Safety for Students and Teachers in These Times

Olivia Cooper, JP student writer

A new reality that began back in March takes effect in our district as the decision to take school virtual comes into discussion. Looking at the new matrix (, the number of positive cases in Polk County, and in the school district influences the school board’s final decision. 

Each building looks at what is best for the students’ growth in education and safety for both students and teachers. Each building would rather stay face-to-face; however, when looking at numbers and the safety in the buildings, going online may be the best for each building. 

Looking at the middle school and high school, the students will be virtual for the five days following Thanksgiving break. Students will be running a block schedule with afternoon hours empty, for office hours with teachers. The idea of the block schedule allows the students to have a break from staring at a computer screen all day.

Seth Poldberg, principal at the high school, talks about how the block schedule for the students is more beneficial that all day learning online, “Research suggests students shouldn’t be online for more than three to four hours a day.” 

On the other hand, both Central and West Elementary are taking on hybrid learning, which means half the students will be in class and the other half will be learning remotely from home, with take-home assignments. This type of learning will be in effect from now until December 11.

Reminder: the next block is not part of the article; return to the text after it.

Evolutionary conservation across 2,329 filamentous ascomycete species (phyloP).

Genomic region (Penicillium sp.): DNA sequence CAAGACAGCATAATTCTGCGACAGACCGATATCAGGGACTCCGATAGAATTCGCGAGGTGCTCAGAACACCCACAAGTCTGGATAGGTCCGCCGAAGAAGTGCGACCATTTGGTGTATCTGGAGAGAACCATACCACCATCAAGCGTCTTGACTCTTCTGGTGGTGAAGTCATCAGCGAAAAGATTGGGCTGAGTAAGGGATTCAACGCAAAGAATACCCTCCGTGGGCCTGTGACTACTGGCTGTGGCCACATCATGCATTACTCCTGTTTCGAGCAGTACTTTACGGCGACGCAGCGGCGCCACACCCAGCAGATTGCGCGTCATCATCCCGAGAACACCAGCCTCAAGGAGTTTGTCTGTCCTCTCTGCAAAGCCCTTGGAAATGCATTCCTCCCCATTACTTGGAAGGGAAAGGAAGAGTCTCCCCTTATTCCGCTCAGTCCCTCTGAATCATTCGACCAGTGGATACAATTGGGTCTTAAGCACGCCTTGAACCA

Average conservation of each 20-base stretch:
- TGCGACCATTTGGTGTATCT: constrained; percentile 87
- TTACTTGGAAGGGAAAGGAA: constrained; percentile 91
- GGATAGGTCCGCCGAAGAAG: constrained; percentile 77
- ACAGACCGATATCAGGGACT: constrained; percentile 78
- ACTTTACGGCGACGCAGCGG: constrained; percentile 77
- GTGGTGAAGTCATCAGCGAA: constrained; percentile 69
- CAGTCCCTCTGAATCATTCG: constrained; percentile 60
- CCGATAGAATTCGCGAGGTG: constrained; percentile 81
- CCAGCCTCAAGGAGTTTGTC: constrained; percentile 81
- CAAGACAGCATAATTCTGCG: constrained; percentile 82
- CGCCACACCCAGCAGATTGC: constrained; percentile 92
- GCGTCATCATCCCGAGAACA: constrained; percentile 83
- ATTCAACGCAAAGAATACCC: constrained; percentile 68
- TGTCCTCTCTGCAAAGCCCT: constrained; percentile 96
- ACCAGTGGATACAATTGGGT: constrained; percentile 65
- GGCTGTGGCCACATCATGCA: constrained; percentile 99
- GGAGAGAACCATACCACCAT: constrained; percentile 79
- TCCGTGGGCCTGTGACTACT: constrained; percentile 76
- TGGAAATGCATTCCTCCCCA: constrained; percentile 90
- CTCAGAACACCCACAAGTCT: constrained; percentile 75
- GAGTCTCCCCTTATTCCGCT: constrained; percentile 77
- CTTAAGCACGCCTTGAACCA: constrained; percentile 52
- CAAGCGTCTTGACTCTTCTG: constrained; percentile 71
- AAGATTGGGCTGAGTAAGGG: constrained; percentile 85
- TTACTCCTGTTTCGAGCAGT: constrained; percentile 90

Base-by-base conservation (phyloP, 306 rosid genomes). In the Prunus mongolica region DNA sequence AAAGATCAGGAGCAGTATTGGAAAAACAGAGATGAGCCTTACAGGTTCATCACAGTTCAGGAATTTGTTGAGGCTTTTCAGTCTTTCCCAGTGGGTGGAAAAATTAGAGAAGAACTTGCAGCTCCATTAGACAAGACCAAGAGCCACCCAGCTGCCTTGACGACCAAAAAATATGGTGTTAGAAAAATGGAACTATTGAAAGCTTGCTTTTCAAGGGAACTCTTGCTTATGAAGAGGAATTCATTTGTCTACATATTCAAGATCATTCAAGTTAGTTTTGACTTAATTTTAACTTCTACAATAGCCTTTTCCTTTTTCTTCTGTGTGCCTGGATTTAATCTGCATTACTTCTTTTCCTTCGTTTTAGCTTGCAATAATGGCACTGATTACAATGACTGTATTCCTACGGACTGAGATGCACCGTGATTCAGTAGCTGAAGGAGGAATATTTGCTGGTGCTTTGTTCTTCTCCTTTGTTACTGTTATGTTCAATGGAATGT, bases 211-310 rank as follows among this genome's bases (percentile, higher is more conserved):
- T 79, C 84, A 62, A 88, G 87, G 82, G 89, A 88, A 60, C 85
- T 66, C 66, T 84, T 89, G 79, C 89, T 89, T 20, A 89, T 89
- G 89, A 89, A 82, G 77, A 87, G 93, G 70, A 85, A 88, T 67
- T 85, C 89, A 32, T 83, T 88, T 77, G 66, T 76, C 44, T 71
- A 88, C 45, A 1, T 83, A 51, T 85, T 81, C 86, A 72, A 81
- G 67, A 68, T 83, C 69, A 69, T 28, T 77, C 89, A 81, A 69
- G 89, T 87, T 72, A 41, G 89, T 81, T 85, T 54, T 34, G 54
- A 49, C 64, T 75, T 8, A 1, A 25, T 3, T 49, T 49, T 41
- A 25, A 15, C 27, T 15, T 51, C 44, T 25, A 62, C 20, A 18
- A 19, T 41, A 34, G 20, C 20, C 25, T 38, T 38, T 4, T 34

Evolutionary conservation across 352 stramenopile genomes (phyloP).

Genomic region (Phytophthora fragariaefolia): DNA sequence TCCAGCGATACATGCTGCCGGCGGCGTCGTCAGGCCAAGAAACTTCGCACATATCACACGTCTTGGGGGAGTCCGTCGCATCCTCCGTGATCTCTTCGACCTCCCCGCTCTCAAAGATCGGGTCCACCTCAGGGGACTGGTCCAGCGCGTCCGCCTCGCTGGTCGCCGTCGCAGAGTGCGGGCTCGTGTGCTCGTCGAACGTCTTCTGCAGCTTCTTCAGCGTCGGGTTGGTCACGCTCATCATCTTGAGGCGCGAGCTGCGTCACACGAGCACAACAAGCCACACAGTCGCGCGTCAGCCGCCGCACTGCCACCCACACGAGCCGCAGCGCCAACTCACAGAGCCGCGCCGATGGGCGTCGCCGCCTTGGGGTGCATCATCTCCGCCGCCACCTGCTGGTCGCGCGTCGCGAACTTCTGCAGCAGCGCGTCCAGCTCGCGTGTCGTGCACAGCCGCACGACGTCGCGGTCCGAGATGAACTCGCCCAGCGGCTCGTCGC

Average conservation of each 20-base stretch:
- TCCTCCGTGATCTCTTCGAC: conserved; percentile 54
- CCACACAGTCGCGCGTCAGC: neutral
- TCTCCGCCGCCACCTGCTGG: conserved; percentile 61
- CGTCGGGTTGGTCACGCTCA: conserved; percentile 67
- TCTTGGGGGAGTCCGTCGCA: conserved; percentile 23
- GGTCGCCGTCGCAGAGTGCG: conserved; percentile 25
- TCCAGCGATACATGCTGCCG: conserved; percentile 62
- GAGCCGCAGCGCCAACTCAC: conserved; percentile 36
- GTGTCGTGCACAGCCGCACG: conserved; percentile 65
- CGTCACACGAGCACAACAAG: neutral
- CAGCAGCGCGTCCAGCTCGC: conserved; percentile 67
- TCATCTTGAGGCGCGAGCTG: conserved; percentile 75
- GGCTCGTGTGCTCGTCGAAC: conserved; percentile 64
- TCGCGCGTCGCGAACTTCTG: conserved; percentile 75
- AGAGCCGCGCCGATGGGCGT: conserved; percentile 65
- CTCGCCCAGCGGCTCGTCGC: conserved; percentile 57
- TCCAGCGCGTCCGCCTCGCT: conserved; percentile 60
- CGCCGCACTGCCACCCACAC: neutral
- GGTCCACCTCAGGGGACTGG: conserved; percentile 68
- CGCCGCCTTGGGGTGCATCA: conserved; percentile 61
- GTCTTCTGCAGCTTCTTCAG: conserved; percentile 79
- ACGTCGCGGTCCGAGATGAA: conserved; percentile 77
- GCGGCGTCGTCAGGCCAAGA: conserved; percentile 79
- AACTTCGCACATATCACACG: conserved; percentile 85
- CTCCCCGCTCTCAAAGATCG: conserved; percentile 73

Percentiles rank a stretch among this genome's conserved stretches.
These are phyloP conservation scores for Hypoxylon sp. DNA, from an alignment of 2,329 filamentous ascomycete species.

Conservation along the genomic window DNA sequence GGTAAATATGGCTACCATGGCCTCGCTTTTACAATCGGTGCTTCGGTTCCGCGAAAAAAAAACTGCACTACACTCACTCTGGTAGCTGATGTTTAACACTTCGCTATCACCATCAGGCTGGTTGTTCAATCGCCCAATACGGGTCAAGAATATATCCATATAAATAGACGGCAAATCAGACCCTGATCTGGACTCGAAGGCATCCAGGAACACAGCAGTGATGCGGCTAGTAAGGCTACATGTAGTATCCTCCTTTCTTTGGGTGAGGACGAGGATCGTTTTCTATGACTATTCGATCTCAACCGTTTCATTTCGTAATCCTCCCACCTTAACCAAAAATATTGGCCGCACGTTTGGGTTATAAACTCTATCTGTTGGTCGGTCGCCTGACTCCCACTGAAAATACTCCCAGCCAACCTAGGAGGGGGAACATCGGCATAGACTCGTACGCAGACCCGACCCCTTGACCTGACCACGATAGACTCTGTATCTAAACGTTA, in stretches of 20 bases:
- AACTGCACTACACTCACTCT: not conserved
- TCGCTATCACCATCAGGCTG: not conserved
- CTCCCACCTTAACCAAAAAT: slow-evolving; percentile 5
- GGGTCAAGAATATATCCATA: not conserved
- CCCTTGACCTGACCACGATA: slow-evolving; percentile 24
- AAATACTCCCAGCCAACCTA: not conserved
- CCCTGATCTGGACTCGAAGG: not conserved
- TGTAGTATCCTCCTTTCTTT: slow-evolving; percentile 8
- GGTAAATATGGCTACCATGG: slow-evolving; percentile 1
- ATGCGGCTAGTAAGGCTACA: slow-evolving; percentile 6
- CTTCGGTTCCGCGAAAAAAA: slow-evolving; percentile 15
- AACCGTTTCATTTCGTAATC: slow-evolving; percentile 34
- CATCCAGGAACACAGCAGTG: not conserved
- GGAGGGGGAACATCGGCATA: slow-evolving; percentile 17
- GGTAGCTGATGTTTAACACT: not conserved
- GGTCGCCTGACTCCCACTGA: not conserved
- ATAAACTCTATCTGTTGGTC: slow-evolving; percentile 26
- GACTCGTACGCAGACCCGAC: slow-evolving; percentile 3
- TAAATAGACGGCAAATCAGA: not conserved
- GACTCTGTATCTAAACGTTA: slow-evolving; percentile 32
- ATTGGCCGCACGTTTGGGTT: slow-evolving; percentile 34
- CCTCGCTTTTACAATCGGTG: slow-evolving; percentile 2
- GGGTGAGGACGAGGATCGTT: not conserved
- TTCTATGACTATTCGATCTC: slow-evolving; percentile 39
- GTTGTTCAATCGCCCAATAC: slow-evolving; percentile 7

Superintendent Dan Mart talks about why the elementary has gone hybrid, “The main concern about the elementary is the increase after Thanksgiving break, and bringing that back into school.” By keeping the middle school and mainly high school in school as much as possible is the better path because the students are safer here in school. 

School was closed for students, November 20, for teachers to prepare for the days after Thanksgiving break, and November 24 school is closed for the elementary students as well, for the teachers to prepare for the hybrid learning. Teachers have adapted to having to teach virtual students and in-class students, and everything else that gets thrown at the teachers during these times. 

In each building the teachers have done their absolute best in this time of uncertainty, Poldberg expresses, “A big thing I want to say is, credit to our teachers that have done the best that they can this year, a great job of pivoting from on-site learning to online line to back and forth.”

Mart reflects on our school, “We are the only school in the county that is fully in person, and still doing very well, keeping this going as long as possible, is the best.” After break, the students will go online for a test run of virtual days, then return back to in person as soon as possible, for as long as possible. 

Whether the rest of the year gets moved to remote learning, or the students get to make their way to Alleman everyday to enhance their education, each teacher is giving their absolute best for the students. The school board faces the hardest decisions yet of what is best for our students and staff. Each principal takes action for keeping the students and staff safe. Times of hardship, and fear is when the power of community comes together to do what’s best and safe.